Noisy plumbing pipes are annoying, especially if they’re loud enough to disrupt normal, everyday activities like sleeping. There are several causes behind pipes making noise, whether it’s when the water is off or on, but if you’re experiencing noisy pipes when running water, these are the top three causes.

types of plumbing pipes

Your Pipes are Made of Copper

While copper is a durable metal that’s resistant to corrosion and does not leach contaminants into the water, it does have one drawback when used for plumbing. Copper pipes tend to expand when hot water passes through them, making them slightly larger than they’re intended to be. As a result, if your plumbing is in a tight spot, these expanded pipes can rub against other structures such as joists, studs, and support brackets. The noise you hear when the water runs through the copper pipes is the sound of them banging against the surrounding structures.

There is usually no danger of your copper pipes springing a leak or cracking when they expand and contract, but the noise can be distracting. One way to solve this issue of noisy pipes is to slightly lower the temperature of your water heater so that the copper pipes don’t expand as much. You can also put padding around your pipes so that when they do expand, they hit something soft instead of hard.

Your Water Pressure is Too High

Noisy water pipes can result from high water pressure as well. When the water suddenly bursts through the pipes, it actually moves them, which, again, bangs them against the structures that surround your pipes. Usually, the sound goes away as the water pressure evens out, but if you have your water pressure set too high, it may cause noise until you turn the water off.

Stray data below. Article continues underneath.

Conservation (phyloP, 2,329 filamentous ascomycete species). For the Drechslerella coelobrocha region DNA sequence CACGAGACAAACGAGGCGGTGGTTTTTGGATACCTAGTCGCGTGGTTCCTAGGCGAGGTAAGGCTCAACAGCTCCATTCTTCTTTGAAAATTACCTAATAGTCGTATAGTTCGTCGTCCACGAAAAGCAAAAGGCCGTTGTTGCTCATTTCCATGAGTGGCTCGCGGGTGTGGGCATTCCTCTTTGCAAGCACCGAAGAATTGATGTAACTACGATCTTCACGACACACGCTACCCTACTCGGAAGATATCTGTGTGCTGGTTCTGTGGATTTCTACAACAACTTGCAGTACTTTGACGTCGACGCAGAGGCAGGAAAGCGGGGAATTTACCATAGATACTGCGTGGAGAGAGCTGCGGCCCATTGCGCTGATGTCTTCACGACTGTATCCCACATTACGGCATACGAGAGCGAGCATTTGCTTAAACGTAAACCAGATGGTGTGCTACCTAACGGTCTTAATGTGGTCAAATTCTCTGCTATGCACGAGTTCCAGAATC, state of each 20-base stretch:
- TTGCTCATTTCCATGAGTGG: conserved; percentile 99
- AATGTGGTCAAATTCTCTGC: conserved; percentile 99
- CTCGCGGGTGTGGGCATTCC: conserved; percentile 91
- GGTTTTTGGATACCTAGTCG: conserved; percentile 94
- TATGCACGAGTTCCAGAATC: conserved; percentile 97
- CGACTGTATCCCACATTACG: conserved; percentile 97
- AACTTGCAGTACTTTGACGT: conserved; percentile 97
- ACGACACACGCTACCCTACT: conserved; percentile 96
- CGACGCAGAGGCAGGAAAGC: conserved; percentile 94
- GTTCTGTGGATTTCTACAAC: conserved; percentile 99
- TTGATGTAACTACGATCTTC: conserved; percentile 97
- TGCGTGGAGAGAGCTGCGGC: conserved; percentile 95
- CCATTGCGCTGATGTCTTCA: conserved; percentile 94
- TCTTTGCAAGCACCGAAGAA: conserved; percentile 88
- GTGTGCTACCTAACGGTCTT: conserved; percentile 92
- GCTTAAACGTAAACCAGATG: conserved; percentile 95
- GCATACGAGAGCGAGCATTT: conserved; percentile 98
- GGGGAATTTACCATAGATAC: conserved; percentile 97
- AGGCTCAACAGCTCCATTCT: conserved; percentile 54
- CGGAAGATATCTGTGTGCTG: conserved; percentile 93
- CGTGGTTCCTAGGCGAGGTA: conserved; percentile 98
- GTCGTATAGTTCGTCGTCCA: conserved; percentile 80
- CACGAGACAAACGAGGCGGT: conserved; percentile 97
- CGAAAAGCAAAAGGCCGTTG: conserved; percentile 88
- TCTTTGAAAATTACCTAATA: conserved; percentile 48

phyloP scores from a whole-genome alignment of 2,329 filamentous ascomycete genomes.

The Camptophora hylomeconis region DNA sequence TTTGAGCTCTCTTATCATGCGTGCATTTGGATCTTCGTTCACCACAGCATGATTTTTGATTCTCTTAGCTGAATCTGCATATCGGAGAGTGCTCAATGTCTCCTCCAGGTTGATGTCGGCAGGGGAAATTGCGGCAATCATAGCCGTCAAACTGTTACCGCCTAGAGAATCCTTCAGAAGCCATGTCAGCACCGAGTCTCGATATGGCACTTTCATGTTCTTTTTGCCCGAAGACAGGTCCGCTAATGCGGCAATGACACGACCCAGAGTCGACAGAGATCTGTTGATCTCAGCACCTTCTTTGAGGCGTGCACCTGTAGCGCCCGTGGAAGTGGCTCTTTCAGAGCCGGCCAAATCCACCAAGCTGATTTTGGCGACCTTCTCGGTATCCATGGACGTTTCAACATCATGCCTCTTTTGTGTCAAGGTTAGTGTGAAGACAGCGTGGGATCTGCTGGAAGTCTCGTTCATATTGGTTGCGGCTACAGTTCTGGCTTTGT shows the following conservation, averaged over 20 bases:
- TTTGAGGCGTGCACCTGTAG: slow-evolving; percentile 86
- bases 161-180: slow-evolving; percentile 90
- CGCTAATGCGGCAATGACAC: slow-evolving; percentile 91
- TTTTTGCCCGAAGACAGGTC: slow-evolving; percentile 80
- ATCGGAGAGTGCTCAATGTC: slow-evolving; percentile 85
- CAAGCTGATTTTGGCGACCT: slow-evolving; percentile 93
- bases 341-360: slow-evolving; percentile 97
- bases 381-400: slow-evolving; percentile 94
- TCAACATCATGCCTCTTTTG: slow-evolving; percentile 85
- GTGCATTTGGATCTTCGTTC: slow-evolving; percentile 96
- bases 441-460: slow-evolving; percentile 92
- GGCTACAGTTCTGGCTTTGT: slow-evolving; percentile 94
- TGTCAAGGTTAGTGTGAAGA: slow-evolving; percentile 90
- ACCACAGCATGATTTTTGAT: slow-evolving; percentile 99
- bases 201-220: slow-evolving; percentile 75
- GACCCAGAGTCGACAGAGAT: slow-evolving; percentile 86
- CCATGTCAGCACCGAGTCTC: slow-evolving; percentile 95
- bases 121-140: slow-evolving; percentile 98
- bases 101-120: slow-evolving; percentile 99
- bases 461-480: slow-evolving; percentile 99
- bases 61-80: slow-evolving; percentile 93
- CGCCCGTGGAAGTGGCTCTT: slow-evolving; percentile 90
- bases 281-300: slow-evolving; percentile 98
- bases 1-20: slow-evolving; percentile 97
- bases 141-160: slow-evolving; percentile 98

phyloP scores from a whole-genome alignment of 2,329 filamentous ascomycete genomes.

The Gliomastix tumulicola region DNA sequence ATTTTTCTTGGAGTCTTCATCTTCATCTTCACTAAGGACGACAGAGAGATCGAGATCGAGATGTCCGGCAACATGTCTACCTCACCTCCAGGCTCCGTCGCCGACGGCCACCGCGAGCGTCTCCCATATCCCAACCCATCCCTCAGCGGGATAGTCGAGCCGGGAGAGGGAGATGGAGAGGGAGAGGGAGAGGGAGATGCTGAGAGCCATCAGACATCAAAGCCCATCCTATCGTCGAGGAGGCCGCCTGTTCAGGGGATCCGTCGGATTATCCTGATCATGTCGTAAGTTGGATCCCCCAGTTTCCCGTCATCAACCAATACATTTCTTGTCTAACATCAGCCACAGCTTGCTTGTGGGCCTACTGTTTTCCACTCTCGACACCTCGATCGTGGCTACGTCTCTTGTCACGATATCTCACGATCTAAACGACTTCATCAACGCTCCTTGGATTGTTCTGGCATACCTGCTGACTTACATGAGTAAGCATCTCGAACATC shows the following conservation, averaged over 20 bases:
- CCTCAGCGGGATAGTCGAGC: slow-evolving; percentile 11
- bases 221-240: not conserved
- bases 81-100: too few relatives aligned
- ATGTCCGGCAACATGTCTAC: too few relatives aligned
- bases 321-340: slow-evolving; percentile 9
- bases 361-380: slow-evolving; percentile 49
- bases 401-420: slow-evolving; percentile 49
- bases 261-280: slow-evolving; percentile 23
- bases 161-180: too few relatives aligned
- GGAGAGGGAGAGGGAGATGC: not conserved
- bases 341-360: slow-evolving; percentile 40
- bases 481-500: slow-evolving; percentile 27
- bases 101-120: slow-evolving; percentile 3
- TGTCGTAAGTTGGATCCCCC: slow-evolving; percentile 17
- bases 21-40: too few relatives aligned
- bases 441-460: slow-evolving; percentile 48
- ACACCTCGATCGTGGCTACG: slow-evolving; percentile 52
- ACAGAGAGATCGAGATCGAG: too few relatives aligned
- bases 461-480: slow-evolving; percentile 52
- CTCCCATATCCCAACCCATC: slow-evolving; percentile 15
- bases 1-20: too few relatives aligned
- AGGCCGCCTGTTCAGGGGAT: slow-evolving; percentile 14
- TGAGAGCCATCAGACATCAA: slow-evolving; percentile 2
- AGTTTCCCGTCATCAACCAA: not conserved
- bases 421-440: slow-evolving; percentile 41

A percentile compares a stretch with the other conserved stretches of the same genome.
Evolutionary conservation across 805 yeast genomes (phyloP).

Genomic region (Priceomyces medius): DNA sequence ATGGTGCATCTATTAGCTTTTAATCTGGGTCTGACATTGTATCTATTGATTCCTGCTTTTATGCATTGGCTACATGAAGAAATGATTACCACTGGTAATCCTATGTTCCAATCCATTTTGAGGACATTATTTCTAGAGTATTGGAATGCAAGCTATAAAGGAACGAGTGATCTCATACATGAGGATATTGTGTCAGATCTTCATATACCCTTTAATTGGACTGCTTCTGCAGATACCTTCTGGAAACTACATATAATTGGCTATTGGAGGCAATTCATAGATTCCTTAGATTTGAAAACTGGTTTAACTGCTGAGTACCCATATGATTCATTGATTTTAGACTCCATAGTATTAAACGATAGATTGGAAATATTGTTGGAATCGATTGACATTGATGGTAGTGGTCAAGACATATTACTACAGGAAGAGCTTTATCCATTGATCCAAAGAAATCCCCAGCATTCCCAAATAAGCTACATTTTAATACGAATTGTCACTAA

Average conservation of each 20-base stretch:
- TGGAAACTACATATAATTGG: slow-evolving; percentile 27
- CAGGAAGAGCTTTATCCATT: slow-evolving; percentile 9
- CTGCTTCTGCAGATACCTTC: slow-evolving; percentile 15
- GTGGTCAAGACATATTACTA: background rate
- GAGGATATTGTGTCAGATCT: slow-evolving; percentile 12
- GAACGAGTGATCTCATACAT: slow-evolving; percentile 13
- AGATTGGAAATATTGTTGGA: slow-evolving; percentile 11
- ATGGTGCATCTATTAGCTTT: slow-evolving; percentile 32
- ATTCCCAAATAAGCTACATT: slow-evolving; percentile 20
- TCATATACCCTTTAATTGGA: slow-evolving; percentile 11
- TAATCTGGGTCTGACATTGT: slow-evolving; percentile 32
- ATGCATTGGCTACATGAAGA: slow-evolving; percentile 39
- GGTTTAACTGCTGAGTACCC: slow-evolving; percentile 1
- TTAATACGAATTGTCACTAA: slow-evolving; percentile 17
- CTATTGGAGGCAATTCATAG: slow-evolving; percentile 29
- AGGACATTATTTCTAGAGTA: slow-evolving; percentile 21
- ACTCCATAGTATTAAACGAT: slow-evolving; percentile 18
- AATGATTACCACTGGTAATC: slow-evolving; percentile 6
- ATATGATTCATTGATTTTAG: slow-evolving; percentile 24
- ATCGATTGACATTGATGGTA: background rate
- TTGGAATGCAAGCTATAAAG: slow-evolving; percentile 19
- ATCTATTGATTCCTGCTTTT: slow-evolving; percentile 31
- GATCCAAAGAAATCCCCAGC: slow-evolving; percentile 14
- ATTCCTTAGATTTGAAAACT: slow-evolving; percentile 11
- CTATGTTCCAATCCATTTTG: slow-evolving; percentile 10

Most homes these days have a water pressure regulator attached to their water supply that keeps the pressure low enough not to significantly move the pipes. If your house is older, though, there might not be a regulator attached. Keep in mind that the water pressure coming into your house should be no lower than 40 psi and no higher than 80 psi.

You’re Creating a Water Hammer

If you notice that your pipes only make noise just as you’re turning off your faucet, you might be experiencing a water hammer, which is when the flowing water has no place to go and hits up against the shut-off valve. This makes an alarmingly loud noise that is more than just annoying. This phenomenon can also damage pipe connections and joints. 

The main cause of water hammers is your air chamber. When working properly, your air chamber, which is basically a vertical pipe installed near your faucet, is filled with air that compresses when you suddenly turn off the water, thereby absorbing the shock of the water having no place to go. As your air chamber ages, it can fill with water instead of air, which eliminates its shock absorbing properties. You’ll need to restore the air in the air chamber by turning off the water to your house, draining the water from your pipes, then turning the water back on.


No one likes noisy water pipes, especially if you use a lot of appliances that run on water and you’re hearing the noises all the time. Fortunately, most of the noisy pipe problems can be fixed fairly easily if you can identify the cause.

We hope you found this blog post on Top Causes of Noisy Plumbing Pipes useful. Be sure to check out our post on Plumbing Tips You Should Know Before Moving for more great tips!

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